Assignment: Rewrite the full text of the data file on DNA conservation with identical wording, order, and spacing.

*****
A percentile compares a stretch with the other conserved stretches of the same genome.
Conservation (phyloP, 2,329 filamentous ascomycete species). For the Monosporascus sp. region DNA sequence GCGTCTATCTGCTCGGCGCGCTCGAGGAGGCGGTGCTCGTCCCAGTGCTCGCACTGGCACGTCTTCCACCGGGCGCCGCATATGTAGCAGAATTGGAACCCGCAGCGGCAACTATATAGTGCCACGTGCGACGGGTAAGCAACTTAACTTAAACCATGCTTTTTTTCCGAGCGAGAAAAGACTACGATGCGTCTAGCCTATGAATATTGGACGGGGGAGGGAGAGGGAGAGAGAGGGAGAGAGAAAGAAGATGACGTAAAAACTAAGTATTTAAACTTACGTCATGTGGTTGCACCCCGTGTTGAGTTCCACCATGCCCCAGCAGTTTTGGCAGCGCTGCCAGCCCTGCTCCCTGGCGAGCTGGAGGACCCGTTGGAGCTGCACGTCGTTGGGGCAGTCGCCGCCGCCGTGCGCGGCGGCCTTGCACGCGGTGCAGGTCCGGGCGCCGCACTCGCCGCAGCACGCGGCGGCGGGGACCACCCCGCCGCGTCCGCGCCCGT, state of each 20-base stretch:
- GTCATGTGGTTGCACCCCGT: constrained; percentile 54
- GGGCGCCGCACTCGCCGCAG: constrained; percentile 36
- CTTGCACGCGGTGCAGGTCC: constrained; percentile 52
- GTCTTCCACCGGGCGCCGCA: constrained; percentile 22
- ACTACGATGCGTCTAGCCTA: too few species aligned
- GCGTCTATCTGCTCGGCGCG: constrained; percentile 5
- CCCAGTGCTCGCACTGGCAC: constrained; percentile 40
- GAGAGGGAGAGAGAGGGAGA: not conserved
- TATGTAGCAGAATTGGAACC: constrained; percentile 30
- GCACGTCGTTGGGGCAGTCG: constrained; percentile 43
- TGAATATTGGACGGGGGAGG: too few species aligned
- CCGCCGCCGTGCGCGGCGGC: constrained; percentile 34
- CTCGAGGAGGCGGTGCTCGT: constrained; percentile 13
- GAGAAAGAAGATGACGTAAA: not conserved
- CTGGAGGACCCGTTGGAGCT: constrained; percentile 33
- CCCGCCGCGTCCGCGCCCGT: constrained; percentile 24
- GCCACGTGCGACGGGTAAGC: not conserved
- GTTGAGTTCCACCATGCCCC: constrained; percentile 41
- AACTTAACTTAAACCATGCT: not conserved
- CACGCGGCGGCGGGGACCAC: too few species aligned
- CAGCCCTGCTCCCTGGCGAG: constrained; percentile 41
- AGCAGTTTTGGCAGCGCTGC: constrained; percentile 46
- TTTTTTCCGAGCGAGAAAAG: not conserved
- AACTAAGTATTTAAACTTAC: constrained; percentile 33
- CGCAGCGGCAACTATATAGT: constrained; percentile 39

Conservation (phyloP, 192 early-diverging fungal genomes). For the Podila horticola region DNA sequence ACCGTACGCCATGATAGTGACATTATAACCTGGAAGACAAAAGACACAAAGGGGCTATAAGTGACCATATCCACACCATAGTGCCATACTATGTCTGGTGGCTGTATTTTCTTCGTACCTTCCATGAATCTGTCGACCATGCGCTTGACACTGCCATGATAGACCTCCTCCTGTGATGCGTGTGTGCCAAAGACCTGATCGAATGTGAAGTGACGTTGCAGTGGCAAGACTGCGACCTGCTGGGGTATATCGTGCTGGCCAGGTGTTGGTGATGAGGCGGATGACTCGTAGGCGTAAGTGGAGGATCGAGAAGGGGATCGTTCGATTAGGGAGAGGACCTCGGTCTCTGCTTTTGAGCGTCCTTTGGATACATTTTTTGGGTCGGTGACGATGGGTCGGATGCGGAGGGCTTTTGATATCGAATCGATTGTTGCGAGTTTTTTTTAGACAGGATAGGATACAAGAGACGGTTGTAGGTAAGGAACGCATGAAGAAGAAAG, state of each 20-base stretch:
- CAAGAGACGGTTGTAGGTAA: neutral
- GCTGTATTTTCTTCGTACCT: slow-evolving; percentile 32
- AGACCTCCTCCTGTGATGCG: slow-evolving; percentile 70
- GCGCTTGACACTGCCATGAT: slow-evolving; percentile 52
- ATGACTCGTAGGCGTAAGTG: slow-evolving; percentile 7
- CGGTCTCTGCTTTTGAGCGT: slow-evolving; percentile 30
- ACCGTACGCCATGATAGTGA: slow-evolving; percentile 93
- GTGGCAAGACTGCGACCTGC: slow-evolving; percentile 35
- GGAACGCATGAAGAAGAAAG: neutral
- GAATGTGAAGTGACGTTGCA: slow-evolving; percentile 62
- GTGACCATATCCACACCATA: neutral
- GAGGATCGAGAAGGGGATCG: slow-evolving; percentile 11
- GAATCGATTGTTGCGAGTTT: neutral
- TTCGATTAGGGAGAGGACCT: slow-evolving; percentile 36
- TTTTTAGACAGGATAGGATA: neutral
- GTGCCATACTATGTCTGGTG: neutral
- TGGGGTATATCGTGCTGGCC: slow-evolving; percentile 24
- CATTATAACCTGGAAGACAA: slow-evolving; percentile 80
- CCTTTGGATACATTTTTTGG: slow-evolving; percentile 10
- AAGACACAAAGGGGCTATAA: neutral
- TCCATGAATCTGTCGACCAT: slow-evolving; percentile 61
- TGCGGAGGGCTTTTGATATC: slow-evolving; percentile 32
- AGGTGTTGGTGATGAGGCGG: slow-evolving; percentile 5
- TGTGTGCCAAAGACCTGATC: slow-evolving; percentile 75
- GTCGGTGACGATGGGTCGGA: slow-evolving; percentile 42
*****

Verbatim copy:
A percentile compares a stretch with the other conserved stretches of the same genome.
Conservation (phyloP, 2,329 filamentous ascomycete species). For the Monosporascus sp. region DNA sequence GCGTCTATCTGCTCGGCGCGCTCGAGGAGGCGGTGCTCGTCCCAGTGCTCGCACTGGCACGTCTTCCACCGGGCGCCGCATATGTAGCAGAATTGGAACCCGCAGCGGCAACTATATAGTGCCACGTGCGACGGGTAAGCAACTTAACTTAAACCATGCTTTTTTTCCGAGCGAGAAAAGACTACGATGCGTCTAGCCTATGAATATTGGACGGGGGAGGGAGAGGGAGAGAGAGGGAGAGAGAAAGAAGATGACGTAAAAACTAAGTATTTAAACTTACGTCATGTGGTTGCACCCCGTGTTGAGTTCCACCATGCCCCAGCAGTTTTGGCAGCGCTGCCAGCCCTGCTCCCTGGCGAGCTGGAGGACCCGTTGGAGCTGCACGTCGTTGGGGCAGTCGCCGCCGCCGTGCGCGGCGGCCTTGCACGCGGTGCAGGTCCGGGCGCCGCACTCGCCGCAGCACGCGGCGGCGGGGACCACCCCGCCGCGTCCGCGCCCGT, state of each 20-base stretch:
- GTCATGTGGTTGCACCCCGT: constrained; percentile 54
- GGGCGCCGCACTCGCCGCAG: constrained; percentile 36
- CTTGCACGCGGTGCAGGTCC: constrained; percentile 52
- GTCTTCCACCGGGCGCCGCA: constrained; percentile 22
- ACTACGATGCGTCTAGCCTA: too few species aligned
- GCGTCTATCTGCTCGGCGCG: constrained; percentile 5
- CCCAGTGCTCGCACTGGCAC: constrained; percentile 40
- GAGAGGGAGAGAGAGGGAGA: not conserved
- TATGTAGCAGAATTGGAACC: constrained; percentile 30
- GCACGTCGTTGGGGCAGTCG: constrained; percentile 43
- TGAATATTGGACGGGGGAGG: too few species aligned
- CCGCCGCCGTGCGCGGCGGC: constrained; percentile 34
- CTCGAGGAGGCGGTGCTCGT: constrained; percentile 13
- GAGAAAGAAGATGACGTAAA: not conserved
- CTGGAGGACCCGTTGGAGCT: constrained; percentile 33
- CCCGCCGCGTCCGCGCCCGT: constrained; percentile 24
- GCCACGTGCGACGGGTAAGC: not conserved
- GTTGAGTTCCACCATGCCCC: constrained; percentile 41
- AACTTAACTTAAACCATGCT: not conserved
- CACGCGGCGGCGGGGACCAC: too few species aligned
- CAGCCCTGCTCCCTGGCGAG: constrained; percentile 41
- AGCAGTTTTGGCAGCGCTGC: constrained; percentile 46
- TTTTTTCCGAGCGAGAAAAG: not conserved
- AACTAAGTATTTAAACTTAC: constrained; percentile 33
- CGCAGCGGCAACTATATAGT: constrained; percentile 39

Conservation (phyloP, 192 early-diverging fungal genomes). For the Podila horticola region DNA sequence ACCGTACGCCATGATAGTGACATTATAACCTGGAAGACAAAAGACACAAAGGGGCTATAAGTGACCATATCCACACCATAGTGCCATACTATGTCTGGTGGCTGTATTTTCTTCGTACCTTCCATGAATCTGTCGACCATGCGCTTGACACTGCCATGATAGACCTCCTCCTGTGATGCGTGTGTGCCAAAGACCTGATCGAATGTGAAGTGACGTTGCAGTGGCAAGACTGCGACCTGCTGGGGTATATCGTGCTGGCCAGGTGTTGGTGATGAGGCGGATGACTCGTAGGCGTAAGTGGAGGATCGAGAAGGGGATCGTTCGATTAGGGAGAGGACCTCGGTCTCTGCTTTTGAGCGTCCTTTGGATACATTTTTTGGGTCGGTGACGATGGGTCGGATGCGGAGGGCTTTTGATATCGAATCGATTGTTGCGAGTTTTTTTTAGACAGGATAGGATACAAGAGACGGTTGTAGGTAAGGAACGCATGAAGAAGAAAG, state of each 20-base stretch:
- CAAGAGACGGTTGTAGGTAA: neutral
- GCTGTATTTTCTTCGTACCT: slow-evolving; percentile 32
- AGACCTCCTCCTGTGATGCG: slow-evolving; percentile 70
- GCGCTTGACACTGCCATGAT: slow-evolving; percentile 52
- ATGACTCGTAGGCGTAAGTG: slow-evolving; percentile 7
- CGGTCTCTGCTTTTGAGCGT: slow-evolving; percentile 30
- ACCGTACGCCATGATAGTGA: slow-evolving; percentile 93
- GTGGCAAGACTGCGACCTGC: slow-evolving; percentile 35
- GGAACGCATGAAGAAGAAAG: neutral
- GAATGTGAAGTGACGTTGCA: slow-evolving; percentile 62
- GTGACCATATCCACACCATA: neutral
- GAGGATCGAGAAGGGGATCG: slow-evolving; percentile 11
- GAATCGATTGTTGCGAGTTT: neutral
- TTCGATTAGGGAGAGGACCT: slow-evolving; percentile 36
- TTTTTAGACAGGATAGGATA: neutral
- GTGCCATACTATGTCTGGTG: neutral
- TGGGGTATATCGTGCTGGCC: slow-evolving; percentile 24
- CATTATAACCTGGAAGACAA: slow-evolving; percentile 80
- CCTTTGGATACATTTTTTGG: slow-evolving; percentile 10
- AAGACACAAAGGGGCTATAA: neutral
- TCCATGAATCTGTCGACCAT: slow-evolving; percentile 61
- TGCGGAGGGCTTTTGATATC: slow-evolving; percentile 32
- AGGTGTTGGTGATGAGGCGG: slow-evolving; percentile 5
- TGTGTGCCAAAGACCTGATC: slow-evolving; percentile 75
- GTCGGTGACGATGGGTCGGA: slow-evolving; percentile 42